The response of human macrophages to 3D printed titanium antibacterial implants does not affect the osteogenic differentiation of hMSCs
Garmendia Urdalleta, Amaia
Van Poll, Mathijs
Van Wamel, Willem
Zadpoor, Amir A.
Fratila-Apachitei, Lidy E.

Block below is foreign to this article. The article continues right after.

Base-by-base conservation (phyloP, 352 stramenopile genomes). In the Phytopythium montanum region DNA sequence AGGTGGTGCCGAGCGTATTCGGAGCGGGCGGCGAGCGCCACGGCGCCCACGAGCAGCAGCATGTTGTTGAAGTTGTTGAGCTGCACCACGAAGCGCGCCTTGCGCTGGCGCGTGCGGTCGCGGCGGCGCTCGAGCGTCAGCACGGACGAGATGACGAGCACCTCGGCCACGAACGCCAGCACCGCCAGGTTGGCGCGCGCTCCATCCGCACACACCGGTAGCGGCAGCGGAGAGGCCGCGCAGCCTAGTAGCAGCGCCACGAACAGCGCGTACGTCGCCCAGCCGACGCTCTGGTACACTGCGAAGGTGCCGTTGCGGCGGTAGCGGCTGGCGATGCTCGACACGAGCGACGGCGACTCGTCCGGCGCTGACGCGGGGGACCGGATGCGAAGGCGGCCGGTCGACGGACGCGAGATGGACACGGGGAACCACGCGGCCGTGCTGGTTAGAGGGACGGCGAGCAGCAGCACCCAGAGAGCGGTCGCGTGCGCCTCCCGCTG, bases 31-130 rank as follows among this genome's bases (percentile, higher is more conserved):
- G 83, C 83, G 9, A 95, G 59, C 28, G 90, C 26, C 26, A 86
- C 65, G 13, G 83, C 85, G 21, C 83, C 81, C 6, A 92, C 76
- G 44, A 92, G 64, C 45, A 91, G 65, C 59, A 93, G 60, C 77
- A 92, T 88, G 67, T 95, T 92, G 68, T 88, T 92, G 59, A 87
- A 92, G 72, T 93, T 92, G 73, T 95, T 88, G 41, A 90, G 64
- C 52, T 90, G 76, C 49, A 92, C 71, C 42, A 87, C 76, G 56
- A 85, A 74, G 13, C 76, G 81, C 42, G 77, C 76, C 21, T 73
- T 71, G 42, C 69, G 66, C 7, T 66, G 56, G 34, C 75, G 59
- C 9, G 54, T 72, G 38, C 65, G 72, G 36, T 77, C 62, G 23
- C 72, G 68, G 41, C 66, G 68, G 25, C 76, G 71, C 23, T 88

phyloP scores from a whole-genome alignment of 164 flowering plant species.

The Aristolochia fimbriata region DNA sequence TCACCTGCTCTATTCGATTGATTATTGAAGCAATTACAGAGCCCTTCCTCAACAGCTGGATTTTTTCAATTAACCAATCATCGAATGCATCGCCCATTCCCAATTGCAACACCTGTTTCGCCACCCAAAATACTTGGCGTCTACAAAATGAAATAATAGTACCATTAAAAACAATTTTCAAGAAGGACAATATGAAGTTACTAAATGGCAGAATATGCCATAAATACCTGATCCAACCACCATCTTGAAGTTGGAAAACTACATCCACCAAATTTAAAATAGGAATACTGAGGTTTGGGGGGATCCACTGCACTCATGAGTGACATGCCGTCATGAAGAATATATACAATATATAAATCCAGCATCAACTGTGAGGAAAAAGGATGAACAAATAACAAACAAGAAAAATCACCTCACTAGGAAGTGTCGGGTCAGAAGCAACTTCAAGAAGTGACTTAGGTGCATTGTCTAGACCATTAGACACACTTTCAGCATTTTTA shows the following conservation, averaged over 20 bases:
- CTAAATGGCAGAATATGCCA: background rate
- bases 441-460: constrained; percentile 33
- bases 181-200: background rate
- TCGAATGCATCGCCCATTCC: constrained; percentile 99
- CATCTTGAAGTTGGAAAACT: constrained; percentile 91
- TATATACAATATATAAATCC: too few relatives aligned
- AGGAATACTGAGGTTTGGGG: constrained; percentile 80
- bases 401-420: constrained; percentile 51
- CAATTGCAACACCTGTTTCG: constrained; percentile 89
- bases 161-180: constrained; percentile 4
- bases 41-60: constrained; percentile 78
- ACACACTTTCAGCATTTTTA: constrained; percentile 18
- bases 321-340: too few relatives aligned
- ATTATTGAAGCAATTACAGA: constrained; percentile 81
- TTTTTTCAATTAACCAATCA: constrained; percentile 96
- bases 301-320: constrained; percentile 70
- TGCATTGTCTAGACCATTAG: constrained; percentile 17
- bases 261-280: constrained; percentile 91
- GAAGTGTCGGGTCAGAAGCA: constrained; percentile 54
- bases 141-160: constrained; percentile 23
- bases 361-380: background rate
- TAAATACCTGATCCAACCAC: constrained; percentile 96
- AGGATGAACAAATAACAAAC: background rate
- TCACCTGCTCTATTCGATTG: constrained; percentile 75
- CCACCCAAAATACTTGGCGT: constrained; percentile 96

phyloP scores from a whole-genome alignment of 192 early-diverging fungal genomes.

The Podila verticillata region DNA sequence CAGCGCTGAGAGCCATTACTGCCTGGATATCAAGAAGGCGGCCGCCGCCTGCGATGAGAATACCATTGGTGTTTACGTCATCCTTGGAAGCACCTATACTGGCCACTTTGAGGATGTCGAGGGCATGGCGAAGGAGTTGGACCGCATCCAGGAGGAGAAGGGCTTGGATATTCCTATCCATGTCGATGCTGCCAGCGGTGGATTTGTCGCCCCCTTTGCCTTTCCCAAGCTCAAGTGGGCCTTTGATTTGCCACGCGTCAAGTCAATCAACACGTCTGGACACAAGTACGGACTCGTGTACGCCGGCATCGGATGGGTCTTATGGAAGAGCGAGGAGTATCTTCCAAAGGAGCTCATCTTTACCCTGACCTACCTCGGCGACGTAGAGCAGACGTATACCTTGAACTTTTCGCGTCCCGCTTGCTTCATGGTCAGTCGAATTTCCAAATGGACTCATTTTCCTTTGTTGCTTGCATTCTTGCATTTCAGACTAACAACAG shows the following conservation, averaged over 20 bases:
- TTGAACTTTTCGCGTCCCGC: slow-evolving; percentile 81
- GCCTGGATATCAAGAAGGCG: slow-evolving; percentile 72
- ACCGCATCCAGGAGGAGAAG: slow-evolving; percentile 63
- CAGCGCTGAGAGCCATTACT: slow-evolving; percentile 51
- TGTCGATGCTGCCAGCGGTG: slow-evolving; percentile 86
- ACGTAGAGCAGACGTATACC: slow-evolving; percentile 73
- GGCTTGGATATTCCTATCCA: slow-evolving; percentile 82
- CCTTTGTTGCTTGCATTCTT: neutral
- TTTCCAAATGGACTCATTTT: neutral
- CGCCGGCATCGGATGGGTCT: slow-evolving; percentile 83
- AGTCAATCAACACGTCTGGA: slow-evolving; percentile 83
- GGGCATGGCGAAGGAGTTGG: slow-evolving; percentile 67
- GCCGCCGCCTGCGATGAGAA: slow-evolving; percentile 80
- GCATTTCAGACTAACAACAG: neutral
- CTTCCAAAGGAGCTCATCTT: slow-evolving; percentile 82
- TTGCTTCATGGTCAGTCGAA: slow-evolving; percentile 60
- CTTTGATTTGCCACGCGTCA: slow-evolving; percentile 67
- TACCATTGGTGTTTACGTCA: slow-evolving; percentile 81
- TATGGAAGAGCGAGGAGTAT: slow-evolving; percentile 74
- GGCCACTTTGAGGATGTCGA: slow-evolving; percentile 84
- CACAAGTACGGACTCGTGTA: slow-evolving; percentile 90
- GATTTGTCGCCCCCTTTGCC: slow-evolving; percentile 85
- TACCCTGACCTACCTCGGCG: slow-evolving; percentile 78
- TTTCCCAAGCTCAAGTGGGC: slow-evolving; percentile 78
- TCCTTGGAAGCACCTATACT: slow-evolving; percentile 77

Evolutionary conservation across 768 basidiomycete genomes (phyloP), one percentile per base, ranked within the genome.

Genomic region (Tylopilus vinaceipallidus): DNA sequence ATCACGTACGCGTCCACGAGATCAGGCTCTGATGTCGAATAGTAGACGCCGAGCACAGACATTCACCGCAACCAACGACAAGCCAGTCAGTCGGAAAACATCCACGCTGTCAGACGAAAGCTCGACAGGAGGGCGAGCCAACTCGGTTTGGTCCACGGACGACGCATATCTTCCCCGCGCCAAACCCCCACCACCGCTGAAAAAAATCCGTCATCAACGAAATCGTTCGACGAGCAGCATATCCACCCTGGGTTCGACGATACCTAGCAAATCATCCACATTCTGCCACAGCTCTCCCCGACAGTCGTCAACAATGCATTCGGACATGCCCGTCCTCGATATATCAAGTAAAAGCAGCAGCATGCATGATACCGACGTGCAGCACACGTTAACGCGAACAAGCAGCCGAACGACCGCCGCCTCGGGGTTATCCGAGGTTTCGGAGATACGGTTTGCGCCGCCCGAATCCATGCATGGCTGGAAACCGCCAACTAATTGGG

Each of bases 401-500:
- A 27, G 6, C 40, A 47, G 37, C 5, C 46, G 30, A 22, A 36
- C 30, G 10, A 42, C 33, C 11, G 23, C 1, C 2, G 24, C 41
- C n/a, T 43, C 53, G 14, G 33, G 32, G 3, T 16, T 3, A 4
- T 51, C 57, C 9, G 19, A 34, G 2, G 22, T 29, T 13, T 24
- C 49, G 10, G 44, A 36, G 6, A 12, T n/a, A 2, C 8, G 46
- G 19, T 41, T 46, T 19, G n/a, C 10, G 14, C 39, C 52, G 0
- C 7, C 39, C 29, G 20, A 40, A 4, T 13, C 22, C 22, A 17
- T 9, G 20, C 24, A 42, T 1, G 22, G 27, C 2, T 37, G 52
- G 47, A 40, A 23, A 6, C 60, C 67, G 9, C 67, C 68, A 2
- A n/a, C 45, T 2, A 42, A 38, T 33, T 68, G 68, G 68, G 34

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Macrophage responses following the implantation of orthopaedic implants are essential for successful implant integration in the body, partly through intimate crosstalk with human marrow stromal cells (hMSCs) in the process of new bone formation. Additive manufacturing (AM) and plasma electrolytic oxidation (PEO) in the presence of silver nanoparticles (AgNPs) are promising techniques to achieve multifunctional titanium implants. Their osteoimmunomodulatory properties are, however, not yet fully investigated. Here, we studied the effects of implants with AgNPs on human macrophages and the crosstalk between hMSCs and human macrophages when co-cultured in vitro with biofunctionalised AM Ti6Al4V implants. A concentration of 0.3 g/L AgNPs in the PEO electrolyte was found to be optimal for both macrophage viability and inhibition of bacteria growth. These specimens also caused a decrease of the macrophage tissue repair related factor C-C Motif Chemokine Ligand 18 (CCL18). Nevertheless, co-cultured hMSCs could osteogenically differentiate without any adverse effects caused by the presence of macrophages that were previously exposed to the PEO (±AgNPs) surfaces. Further evaluation of these promising implants in a bony in vivo environment with and without infection is highly recommended to prove their potential for clinical use.
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